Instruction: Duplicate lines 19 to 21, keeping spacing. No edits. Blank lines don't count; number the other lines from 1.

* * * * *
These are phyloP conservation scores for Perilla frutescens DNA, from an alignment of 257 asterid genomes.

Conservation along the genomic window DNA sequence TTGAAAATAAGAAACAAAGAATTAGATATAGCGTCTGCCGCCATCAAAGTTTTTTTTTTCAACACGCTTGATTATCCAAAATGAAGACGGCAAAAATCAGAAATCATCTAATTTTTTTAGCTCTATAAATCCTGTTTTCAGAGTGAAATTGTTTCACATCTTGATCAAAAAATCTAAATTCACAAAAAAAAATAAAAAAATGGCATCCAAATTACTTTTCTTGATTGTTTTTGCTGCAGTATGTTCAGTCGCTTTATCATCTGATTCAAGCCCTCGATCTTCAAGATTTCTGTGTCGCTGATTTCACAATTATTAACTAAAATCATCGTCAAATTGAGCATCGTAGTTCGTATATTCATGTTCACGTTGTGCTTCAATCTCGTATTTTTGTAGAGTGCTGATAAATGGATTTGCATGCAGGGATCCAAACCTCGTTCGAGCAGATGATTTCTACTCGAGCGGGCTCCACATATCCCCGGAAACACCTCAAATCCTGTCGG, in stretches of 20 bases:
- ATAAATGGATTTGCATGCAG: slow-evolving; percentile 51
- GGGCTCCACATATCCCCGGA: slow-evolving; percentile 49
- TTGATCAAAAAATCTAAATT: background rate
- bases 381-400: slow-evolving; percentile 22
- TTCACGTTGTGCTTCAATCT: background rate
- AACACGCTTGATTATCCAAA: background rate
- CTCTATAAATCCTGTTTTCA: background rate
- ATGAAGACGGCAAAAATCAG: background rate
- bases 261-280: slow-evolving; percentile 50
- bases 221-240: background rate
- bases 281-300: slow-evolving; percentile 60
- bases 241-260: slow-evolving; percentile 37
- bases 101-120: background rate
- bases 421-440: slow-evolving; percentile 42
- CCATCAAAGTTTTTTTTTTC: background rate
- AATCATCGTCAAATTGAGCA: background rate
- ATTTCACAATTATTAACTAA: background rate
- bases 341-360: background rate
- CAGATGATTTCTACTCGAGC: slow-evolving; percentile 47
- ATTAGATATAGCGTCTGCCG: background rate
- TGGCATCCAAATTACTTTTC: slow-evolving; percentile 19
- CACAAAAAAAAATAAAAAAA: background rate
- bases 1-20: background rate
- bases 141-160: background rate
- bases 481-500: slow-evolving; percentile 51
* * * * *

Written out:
- ATTTCACAATTATTAACTAA: background rate
- bases 341-360: background rate
- CAGATGATTTCTACTCGAGC: slow-evolving; percentile 47